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Getting To Know Ísafjörður – Cruise Port Guide
Welcome to our Ísafjörður cruise port guide, your number 1 free tool for planning the perfect experience ashore. In the Western Fjords of Northwest Iceland is Ísafjörður, meaning ice fjord or fjord of ice, a town known for its dramatic scenery. The wild and sparsely populated Western Fjords are cut off from the rest of Iceland and geologically is the oldest part of the country, dating back some 16 million years. The various fjords that indent the coastline were formed by intense erosion by ice age glaciers which nearly separated the area from the mainland. When you arrive here you really will feel like you’ve reached the end of the earth even though, with a population of around 3,500, Ísafjörður is the region’s largest settlement set on a spit that extends into the fjord. The town is hemmed in by mountains that tower above it on three sides.
As a settlement however Ísafjörður was settled around 1000 years ago, however its golden era was during the late 19th and early 20th century when the town became the centre of the Icelandic fishing trade, exporting large amounts of salt fish and moving with the times as new technologies for fishing emerged after the Second World War. The fishing industry sadly started to decline in the 1980s and people moved away for opportunities, but it is now a popular tourist location due to its stunning setting.
What will you find when you wander into town? Well, the capital of the Westfijords is home to a post office, banks, hospital, library, small supermarket, restaurants and some excellent recreational facilities. The centre of the town is colourful, quaint and full of interesting old streets and houses that are unique to the area. It is very easy to explore on foot. As you stroll through the narrow streets with their modest wooden 19th century houses you can breathe in the town’s history and culture. If you are hoping to pick up a souvenir, there are a few souvenir shops dotted throughout town and a boutique or two selling Icelandic handicrafts and handmade jewelry.
Fishing is the main form of livelihood in many Icelandic villages and its importance to the history and livelihood of Ísafjörður cannot be understated. Right in the centre of town next to the church you will find the Seamans Memorial. This statute is dedicated to the local fishermen and acts as a reminder of the town’s dependence on the sea and the risk faced by them. If you are interested in gaining a deeper understanding of the area’s nautical and fishing history and in particular the role that fishing and whaling had in the town’s development, the towns greatest attraction the Westfjord History Museum is the place to visit. It is housed in a former warehouse and one of Iceland’s oldest houses. If you venture inside you will find all sorts of memorabilia including replica fishing boats, tackle and rods.
Exploring further afield highlights include the Osvor Open Air Museum near to the village of Bolungarvik. A tiny fishing settlement located on the beach, Osvor showcases the living conditions of fishermen of the 19th century, with genuine fishing huts, boats and even the staff dressed in the clothing of the past. Sudureyri is a modern fishing community that was once cut off from the road network but now is accessed via a tunnel through the mountains. Hesteyri is a former fishing community, once a whaling station and then lastly a centre for herring processing that was abandoned in 1940 by the population due to the lack of utilities and has since been turned into a nature reserve where local flora and fauna have flourished. In particular the Arctic Fox can be found in this area. It is only accessible by boat, so you would need an excursion or a local guide to bring you to explore the wilds of Hesteyri.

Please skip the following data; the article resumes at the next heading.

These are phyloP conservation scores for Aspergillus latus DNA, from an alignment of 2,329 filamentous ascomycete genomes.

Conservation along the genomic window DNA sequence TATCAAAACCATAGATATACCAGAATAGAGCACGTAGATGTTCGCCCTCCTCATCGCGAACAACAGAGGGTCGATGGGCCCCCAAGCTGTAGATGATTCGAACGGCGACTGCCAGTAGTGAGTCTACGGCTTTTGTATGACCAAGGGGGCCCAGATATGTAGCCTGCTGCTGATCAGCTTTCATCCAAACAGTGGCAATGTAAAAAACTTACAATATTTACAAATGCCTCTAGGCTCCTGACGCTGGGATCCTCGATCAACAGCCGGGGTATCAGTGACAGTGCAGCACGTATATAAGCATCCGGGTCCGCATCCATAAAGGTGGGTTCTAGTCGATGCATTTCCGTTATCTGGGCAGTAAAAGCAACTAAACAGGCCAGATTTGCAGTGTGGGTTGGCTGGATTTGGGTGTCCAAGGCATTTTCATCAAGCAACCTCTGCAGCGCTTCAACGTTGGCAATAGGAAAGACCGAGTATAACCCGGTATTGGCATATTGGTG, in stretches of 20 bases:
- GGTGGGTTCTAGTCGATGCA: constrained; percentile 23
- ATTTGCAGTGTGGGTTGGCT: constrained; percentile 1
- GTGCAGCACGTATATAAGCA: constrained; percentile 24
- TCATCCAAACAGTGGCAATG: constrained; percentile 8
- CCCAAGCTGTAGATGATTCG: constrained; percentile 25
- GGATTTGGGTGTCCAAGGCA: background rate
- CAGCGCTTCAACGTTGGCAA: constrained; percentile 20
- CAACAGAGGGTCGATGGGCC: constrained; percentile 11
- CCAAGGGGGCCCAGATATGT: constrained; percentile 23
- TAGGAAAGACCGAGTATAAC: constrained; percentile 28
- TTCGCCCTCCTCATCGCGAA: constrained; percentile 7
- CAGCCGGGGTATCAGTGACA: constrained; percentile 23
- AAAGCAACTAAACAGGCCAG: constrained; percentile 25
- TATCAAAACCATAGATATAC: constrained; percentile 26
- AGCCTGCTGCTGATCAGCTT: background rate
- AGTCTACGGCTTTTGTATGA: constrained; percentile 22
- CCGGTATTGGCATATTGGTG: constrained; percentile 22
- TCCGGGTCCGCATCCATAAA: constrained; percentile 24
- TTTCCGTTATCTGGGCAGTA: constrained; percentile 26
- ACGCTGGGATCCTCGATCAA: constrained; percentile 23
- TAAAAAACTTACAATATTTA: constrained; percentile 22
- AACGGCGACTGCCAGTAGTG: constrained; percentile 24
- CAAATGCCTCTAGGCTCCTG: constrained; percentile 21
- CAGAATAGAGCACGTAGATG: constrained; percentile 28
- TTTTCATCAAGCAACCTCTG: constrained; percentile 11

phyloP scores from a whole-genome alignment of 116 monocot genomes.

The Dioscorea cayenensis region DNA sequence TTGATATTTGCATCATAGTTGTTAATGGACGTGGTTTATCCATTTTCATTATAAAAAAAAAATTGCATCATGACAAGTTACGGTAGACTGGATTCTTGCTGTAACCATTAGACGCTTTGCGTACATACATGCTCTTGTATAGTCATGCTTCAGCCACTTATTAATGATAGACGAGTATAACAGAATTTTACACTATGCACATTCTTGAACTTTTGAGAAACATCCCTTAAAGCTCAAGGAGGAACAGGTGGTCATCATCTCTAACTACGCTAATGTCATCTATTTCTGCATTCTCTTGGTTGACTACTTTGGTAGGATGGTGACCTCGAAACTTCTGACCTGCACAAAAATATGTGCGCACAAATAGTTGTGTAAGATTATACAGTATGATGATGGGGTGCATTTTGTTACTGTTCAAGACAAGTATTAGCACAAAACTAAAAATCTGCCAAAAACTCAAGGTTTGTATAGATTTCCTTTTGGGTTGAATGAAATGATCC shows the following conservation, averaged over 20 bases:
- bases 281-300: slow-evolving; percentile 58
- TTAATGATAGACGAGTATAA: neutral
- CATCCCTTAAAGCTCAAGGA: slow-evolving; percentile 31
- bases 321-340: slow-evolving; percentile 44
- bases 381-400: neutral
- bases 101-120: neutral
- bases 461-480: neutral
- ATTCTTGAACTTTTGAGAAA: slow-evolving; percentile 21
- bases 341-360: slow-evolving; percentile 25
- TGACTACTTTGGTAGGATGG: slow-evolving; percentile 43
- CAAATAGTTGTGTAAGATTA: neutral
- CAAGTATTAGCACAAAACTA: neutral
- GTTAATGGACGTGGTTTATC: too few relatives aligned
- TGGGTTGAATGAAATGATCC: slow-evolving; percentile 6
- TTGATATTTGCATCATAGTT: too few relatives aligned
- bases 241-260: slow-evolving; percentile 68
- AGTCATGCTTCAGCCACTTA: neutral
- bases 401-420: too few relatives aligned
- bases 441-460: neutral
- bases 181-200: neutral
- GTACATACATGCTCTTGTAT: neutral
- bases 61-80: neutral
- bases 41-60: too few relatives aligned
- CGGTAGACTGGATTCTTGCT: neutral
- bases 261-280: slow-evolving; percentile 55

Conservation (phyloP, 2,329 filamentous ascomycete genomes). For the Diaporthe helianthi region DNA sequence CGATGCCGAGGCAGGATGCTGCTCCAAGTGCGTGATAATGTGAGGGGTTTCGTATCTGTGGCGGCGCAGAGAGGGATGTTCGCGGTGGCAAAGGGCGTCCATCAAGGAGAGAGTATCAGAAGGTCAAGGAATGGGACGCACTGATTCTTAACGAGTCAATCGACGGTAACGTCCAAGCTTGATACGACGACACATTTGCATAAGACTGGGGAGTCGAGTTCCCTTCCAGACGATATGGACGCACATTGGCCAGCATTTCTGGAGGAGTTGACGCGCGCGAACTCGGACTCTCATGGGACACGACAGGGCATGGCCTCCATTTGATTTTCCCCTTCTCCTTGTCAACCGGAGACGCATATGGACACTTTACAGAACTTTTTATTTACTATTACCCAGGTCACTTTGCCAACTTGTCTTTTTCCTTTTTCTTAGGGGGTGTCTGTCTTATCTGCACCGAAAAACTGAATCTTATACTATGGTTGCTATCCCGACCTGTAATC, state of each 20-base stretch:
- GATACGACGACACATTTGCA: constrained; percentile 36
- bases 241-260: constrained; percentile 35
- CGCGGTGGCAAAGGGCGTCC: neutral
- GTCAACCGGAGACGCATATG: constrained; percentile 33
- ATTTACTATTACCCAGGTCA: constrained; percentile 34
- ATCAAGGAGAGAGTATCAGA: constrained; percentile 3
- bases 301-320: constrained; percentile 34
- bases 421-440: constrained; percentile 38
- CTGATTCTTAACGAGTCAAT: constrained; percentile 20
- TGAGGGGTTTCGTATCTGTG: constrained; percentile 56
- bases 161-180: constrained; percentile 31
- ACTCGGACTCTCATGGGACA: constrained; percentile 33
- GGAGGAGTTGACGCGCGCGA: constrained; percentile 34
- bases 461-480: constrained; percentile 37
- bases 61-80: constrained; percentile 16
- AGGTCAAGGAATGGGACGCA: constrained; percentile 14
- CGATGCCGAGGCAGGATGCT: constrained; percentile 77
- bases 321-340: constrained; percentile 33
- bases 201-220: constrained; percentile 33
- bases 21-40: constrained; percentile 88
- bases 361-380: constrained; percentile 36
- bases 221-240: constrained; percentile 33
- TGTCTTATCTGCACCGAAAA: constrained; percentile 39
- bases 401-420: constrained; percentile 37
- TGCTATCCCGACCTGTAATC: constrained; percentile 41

If you’re interested in learning more about the only indigenous mammal of Iceland, then the Arctic Fox Centre in the village of Súðavík, which was partially destroyed by an avalanche in 1995, is worth a visit to see ones they have nurtured and rehabilitated. For more wildlife, and particularly birdlife, then Vigur Island can offer you some amazing opportunities. The quality of bird watching in Iceland is great because of the high density of birds and how easily observed they are. The most sough-after species by birdwatchers visiting Iceland are the Icelandic Falcon, which is the largest falcon in the world, the Red-necked Phalarope, and the Puffin. All three can be easily found with some experience or local guiding.
The currency in Iceland is the Icelandic króna.
Depending on the size of your ship you will either dock or tender into Ísafjörður, where once ashore everything in the immediate vicinity of interest is within walking distance. There is no established cruise terminal or centre, but usually tourist information has a stand setup with maps and someone to give advice on what to do ashore. There is also a tourist information centre in the town.
Key highlights of Ísafjörður
- Westfjord History Museum
- Hversdagssafn – Museum of Everyday Life
- Ísafjörður Culture House
- Ósvör Open Air Museum
- Bunárfoss (Buna River Waterfall)
- Skrúður Botanical Garden
- Arctic Fox Centre, Súðavík
- Vigur Island
Regular cruise line visitors
- Fred. Olsen Cruise Lines
- P&O Cruises
- SAGA Cruises
- Princess Cruises
- Celebrity Cruises
- Viking Ocean
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